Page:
It’s still a bit far from 2023, but the host for the FIFA Women’s World Cup could be decided any minute. According to a FIFA technical report released on Wednesday night, the Australian-New Zealand joint bid scored 4.1 out of 5 when judged on stadium, facilities, accommodation, broadcast, fan zones and commercial return. By comparison, Japan scored 3.9 for its bid, while Colombia was rated 2.8.
Therefore, Australia and New Zealand have rightfully boast its chances of hosting the 2023 Women’s World Cup, after being ranked the highest by FIFA’s evaluation.
Undoubtedly, it’s the biggest boost yet for the Tasman bid but is a position Australia has been in before. Heading into the 2010 vote for the 2022 men’s World Cup, Australia scored highly in its assessment but just obtain one vote, a humbling lesson that a bid is only as strong as those selling it.
In this case, Australia and New Zealand have ticked nearly every box in the FIFA report’s categories: Appropriate stadiums, strong commercial return, modern facilities, health and security and government support. Now, the task is to sell the bid and its legacy to the 35 eligible voters on FIFA’s council. Commercially, it shouldn’t be a problem.
While costing $104M – which is double Japan’s bid – the Australian-New-Zealand bid will clearly draw the most revenue, with more than $113M projected in ticket sales, local sponsorship and government support alone. And if we compare it, Japan is already forecasting a $6M shortfall and is lacking of financial government support at all, while Colombia is deemed at a high commercial risk by FIFA due to modest projected ticket sales, low match-day revenue and no government support.
If money talks (which often does), the commercial aspect is one the Tasman bid wins big. However, there could be an only problem; the country’s legacy. If that’s the case, Japan and Colombia’s could turn the table.
After all, Japan has proposed establishing “a pan-Asian women’s football movement… using its skills and leadership to develop other AFC members,” FIFA said.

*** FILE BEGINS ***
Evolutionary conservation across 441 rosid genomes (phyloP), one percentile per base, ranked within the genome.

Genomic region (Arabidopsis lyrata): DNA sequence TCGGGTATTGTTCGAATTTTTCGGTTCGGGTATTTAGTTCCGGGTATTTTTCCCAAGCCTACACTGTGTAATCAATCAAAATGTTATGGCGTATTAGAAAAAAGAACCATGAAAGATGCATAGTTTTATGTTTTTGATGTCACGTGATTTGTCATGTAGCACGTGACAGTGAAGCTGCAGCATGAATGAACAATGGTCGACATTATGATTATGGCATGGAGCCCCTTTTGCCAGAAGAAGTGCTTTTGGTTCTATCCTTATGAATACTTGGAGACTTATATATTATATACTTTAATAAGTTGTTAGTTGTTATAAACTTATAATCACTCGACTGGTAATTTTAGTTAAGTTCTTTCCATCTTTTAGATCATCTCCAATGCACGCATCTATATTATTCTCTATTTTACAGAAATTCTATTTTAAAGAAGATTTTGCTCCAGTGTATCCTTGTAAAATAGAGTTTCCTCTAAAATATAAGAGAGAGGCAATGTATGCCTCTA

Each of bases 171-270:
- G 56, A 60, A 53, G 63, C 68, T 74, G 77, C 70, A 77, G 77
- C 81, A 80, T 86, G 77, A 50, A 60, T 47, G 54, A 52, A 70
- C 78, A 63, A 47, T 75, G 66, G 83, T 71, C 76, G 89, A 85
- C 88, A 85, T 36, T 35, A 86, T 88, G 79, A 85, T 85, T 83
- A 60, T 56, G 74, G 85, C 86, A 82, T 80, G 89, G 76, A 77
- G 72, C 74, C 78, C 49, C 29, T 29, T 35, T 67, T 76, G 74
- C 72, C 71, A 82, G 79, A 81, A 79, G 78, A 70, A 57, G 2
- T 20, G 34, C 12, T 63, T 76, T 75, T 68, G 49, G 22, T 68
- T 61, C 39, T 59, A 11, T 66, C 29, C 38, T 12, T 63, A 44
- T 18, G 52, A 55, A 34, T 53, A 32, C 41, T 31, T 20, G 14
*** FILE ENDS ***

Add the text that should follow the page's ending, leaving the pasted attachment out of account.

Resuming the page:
Japan’s claim that a Women’s World Cup will boost female participation beyond its borders will be easily believed, as men’s and women’s football is treated fairly equal.
“It is clear that the bidder envisages a tangible benefit from hosting the competition – not only for Japan, but also for the whole of Asia,” FIFA said.
On the other side, Colombia’s main stadium in Bogota is 16,000 seats short of reaching the minimum requirement, while another in Cartagena isn’t up to scratch. Yet, a World Cup could prove the shot in the arm for the women’s game in a football-mad region. Women’s football has seen slow growth in South America, so a little investment could improve things for the women’s game, as we have been seeing mainly in Europe and US.
But for now, Australia and New Zealand have already convinced FIFA of the legacy within its borders:
Fifty-fifty female participation in Australia by 2027 and year-on-year growth of 7% in New Zealand. Clearly, persuading African, European and North American council members of the broader benefits of giving the World Cup to a small corner of the Pacific will be the big task over the next 14 days. But the true politics lie in the purpose of the report.
FIFA has already declared the Tasman bid the best option for hosting the 2023 Women’s World Cup. So, having done so publicly is a stride towards transparency in a FIFA voting process and winning back public trust, while selecting Japan or Colombia as hosts could be high risks, and could be seen as two steps back.